Verbal de-escalation tools are important skills to possess and as such, need to be honed and practiced regularly if they are to become part of our natural response to conflict situations. Training and ingraining these techniques to the point where they become second nature allows you to focus more on the fluid and dynamic changing aspects of conflict such as the signs and triggers mentioned above. This also enables you to develop a greater awareness of other situational factors. The combination of all these factors will provide the greatest chance of minimizing and resolving conflict in the safest and most positive way possible. Remember “The OODA Loop”!!!

Still Searching For An Equal Co-Parent?


My daughter and her husband are both working parents. They have the same employer-the United States Air Force. They also share job titles. Both are Instructor Pilots. They have a one-year old daughter, who adds another dimension to family life and their relationship. They have to be able to effectively co-parent, in their child’s best interest.

In two parent homes with children, it is no longer uncommon for both to be employed outside of the home. Most employers, including the US Air Force, have some form of a parental leave policy for both women and men, paternity or maternity leave. When a new baby arrives, it is both joyful and frightening for both partners. Life, as they once knew it must be renegotiated. It can be overwhelming, and although times have changed, mothers still are expected to bear the most responsibilities of caring for a child.

Working mothers have to negotiate a timely return to work, if she values her career or if her paychecks are critical to the financial survival of the family. This can also reflect the beliefs that held regarding the role of men and women as it pertains to career, childcare and certain household chores. The ‘traditional’ division of labor assumed that women had the primary responsibility for maintaining the home and children in the home. Women were expected to do it all- everything except work outside of the home. Men handled the world of work, managed household finances, and occasionally would mow the lawn or do light repairs. Today, this is being challenged and flipped on its head. Not any more, but couples must negotiate their roles while respecting the reality which says,”the house doesn’t clean itself”, and meanwhile, the bills must get paid.


Stay at home mothers ARE still working mothers, and there are no designated work hours. It is a 24/7 non-paying position. Women have choices and today, they exercise those choices. My daughter and son-in-law reflect a more equitable distribution of labor and duties with regard to their daughter. While breastfeeding, a father’s role in childcare is minimal at best. Changing diapers, occasional bathing, burping, characterized his role.

Upon returning to work, as Pilots, their work-related duties are complex. When my daughter discovered that she was expecting, she had the obligation to inform her superiors. She is a Major,  Director of Flight Operations, and was grounded by the military during this critical time of her life. Three months leave, and cleared to fly again, she returned to work. My son-in-law didn’t have to negotiate the issues faced by my daughter. He, also a Major, continued to fly during her pregnancy. She became, while pregnant, the chief logistics officer. In other words, she was limited to desk duty, scheduled airtime, flight schedules, student assessments, but no flying…temporarily.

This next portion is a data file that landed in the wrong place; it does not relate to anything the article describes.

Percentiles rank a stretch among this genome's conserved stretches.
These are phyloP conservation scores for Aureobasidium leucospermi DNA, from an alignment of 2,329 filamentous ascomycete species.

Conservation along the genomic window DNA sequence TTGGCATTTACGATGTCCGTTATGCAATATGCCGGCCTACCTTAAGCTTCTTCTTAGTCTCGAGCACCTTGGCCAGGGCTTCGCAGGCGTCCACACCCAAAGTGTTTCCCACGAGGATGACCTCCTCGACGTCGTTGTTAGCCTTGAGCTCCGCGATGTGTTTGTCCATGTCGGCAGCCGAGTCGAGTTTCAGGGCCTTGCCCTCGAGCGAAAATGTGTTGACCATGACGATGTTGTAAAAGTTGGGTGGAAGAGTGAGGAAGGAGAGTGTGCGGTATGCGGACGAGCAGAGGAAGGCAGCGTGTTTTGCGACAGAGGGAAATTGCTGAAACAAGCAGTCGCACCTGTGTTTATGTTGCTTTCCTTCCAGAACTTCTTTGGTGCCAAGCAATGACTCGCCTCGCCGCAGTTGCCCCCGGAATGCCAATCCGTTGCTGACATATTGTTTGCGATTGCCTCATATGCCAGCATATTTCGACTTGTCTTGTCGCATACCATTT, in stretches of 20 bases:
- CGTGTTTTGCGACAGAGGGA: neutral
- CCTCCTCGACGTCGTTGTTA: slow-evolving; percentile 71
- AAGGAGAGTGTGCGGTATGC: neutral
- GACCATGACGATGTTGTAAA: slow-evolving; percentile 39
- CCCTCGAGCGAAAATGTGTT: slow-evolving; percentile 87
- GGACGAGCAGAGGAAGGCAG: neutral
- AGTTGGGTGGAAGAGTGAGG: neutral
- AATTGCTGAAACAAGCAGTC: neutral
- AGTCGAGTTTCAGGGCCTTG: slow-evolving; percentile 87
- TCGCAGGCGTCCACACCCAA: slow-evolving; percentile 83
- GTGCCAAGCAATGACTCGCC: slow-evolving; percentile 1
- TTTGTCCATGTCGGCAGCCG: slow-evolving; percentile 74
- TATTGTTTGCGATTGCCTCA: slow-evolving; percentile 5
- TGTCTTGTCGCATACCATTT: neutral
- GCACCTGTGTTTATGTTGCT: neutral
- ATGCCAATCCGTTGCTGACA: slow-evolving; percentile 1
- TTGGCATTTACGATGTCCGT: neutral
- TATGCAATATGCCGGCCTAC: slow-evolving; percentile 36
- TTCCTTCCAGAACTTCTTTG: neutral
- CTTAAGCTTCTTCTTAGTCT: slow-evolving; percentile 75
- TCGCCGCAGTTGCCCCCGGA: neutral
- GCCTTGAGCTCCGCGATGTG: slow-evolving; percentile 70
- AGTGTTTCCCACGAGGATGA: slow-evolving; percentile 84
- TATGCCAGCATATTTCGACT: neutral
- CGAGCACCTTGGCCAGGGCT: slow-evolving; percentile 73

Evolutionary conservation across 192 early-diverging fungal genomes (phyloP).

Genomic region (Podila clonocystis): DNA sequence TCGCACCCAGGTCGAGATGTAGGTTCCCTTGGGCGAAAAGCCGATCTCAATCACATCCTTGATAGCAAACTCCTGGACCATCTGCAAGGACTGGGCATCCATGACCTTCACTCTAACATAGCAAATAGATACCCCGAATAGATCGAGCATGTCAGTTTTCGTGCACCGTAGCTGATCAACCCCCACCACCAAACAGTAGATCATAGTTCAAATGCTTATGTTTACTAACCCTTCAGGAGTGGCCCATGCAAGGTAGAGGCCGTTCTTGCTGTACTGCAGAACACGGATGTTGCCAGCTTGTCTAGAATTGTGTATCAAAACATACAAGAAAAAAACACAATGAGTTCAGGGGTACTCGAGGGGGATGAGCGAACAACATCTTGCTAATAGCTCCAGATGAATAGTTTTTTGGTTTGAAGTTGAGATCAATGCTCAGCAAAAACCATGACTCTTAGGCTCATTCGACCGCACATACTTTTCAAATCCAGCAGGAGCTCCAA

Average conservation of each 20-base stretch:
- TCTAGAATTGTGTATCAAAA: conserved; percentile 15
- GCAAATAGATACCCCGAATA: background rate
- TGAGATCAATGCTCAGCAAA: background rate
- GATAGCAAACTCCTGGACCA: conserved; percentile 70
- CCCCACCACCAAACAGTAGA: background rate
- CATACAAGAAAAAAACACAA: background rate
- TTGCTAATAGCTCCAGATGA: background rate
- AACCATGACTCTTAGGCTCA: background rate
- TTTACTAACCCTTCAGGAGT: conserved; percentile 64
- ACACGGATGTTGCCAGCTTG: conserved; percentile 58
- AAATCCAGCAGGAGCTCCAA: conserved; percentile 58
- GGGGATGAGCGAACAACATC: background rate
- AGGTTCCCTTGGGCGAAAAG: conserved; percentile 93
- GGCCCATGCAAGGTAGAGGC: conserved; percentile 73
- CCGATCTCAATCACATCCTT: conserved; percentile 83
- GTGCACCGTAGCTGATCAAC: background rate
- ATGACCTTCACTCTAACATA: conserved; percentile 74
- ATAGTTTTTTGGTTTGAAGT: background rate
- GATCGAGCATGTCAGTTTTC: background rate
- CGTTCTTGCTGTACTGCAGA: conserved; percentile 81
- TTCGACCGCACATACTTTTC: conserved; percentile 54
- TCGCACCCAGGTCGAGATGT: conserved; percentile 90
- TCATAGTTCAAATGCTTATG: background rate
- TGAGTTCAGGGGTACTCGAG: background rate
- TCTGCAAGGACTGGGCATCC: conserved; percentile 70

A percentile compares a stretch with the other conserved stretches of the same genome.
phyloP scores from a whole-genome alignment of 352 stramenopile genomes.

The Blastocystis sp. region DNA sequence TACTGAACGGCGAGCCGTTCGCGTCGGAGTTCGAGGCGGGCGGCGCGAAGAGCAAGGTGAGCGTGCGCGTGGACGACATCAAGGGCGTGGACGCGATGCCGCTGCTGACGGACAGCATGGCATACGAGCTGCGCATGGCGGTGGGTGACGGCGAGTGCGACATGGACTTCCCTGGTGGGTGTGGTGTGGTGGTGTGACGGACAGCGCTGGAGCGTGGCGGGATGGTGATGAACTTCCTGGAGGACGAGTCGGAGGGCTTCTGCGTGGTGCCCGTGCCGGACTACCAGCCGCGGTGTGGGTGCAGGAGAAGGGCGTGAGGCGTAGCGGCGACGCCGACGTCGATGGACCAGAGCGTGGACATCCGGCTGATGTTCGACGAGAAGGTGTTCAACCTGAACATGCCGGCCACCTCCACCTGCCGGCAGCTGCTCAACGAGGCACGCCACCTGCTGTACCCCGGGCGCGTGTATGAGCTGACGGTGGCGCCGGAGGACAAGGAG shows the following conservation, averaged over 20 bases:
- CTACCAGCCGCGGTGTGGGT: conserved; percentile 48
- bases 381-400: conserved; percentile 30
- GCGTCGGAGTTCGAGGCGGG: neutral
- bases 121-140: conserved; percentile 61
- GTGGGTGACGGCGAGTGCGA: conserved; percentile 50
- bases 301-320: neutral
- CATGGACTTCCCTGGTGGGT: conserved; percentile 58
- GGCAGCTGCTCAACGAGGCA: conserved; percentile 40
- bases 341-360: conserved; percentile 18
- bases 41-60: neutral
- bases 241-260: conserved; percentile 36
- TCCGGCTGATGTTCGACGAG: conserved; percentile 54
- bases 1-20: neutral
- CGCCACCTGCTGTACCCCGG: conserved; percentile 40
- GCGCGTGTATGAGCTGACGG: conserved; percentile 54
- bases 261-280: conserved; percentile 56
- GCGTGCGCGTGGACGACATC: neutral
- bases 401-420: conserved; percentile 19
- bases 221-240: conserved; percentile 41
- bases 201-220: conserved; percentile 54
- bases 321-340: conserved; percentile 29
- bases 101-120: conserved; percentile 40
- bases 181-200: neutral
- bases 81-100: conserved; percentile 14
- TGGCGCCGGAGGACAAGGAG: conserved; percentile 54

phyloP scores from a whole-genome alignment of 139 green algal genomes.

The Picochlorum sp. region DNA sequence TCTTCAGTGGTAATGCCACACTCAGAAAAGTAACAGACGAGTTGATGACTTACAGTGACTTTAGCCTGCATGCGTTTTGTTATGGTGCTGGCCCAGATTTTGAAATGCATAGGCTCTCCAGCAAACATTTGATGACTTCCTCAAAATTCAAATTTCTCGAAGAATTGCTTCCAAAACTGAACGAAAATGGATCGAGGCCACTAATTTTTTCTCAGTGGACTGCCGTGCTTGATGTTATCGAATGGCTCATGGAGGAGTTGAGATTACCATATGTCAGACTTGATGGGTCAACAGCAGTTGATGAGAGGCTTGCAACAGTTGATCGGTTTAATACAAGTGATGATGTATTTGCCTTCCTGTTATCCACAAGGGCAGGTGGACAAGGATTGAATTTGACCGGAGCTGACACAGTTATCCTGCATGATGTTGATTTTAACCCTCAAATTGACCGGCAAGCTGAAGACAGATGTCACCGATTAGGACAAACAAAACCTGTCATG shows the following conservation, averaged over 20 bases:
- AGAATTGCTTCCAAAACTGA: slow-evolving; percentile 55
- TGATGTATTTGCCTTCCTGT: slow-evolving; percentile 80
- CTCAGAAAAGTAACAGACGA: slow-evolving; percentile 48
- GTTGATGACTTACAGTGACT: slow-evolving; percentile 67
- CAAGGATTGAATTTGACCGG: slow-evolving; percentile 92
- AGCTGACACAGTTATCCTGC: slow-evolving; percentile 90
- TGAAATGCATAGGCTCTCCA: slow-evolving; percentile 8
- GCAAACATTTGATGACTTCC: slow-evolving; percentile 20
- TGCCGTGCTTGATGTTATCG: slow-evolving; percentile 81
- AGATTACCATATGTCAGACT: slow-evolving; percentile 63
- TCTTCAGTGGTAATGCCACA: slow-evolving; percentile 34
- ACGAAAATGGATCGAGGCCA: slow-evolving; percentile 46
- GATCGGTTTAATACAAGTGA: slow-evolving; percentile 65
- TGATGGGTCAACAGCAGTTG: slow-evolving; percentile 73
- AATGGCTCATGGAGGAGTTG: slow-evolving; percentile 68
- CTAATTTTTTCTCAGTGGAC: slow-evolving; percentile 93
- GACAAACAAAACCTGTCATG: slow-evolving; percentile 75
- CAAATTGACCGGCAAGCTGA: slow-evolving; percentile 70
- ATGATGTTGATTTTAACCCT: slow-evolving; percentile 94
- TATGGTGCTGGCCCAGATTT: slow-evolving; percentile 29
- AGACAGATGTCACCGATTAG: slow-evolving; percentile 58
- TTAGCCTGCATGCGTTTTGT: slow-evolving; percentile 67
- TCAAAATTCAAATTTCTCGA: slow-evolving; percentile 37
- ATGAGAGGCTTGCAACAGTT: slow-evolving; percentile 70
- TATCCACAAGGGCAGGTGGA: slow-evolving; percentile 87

Now that she has resumed her full time duties-  is airborne again- the  baby’s childcare decision had to be made. Together, they agreed upon a nurturing environment for her/their daughter which allowed continued nursing.  Fortunately, the Air Force also provides an on-site, on base CDC[child day care] center. Both mom and dad can drop in and visit their daughter during their workday, and as greatly respected officers, they felt secure in the quality of care, as well.


At home, my daughter and her husband  co-parent so nicely, and almost naturally, too. I envy them both, while admiring their level of maturity, equity and equal consideration of one another within a dual-career family. He can be seen giving baths, cleaning the house, washing dishes, and  vacuuming rugs[even though Roomba* does the work]. He also, with relative frequency, prepares nighttime bottles for his daughter and rocks her to sleep, giving mom a little rest. I didn’t mention that they also have two dogs, as well.

There is nothing that my daughter does that he doesn’t or won’t do. It is so reassuring to me to see this type of relationship between two people. I am so very proud of them both. For almost nine years of marriage, these new parents, both career-oriented and responsible adults, are contemplating child #2 soon. Another military brat in the future! Co-parenting? Yes it is alive and well, in at least one family, my daughter’s. [Did she train him well?] Or is he too good to be true, and a product of his own upbringing? To whatever we attribute it, they are a beautiful family, adoring parents and they have one lucky little girl!

Their relationship,  no matter where their lives and careers lead,  is enhanced because they are both such loving and adoring parents. That is one of the most  important components necessary, along with mutual respect, effective communication and effective coping skills that adults must demonstrate and model for their children.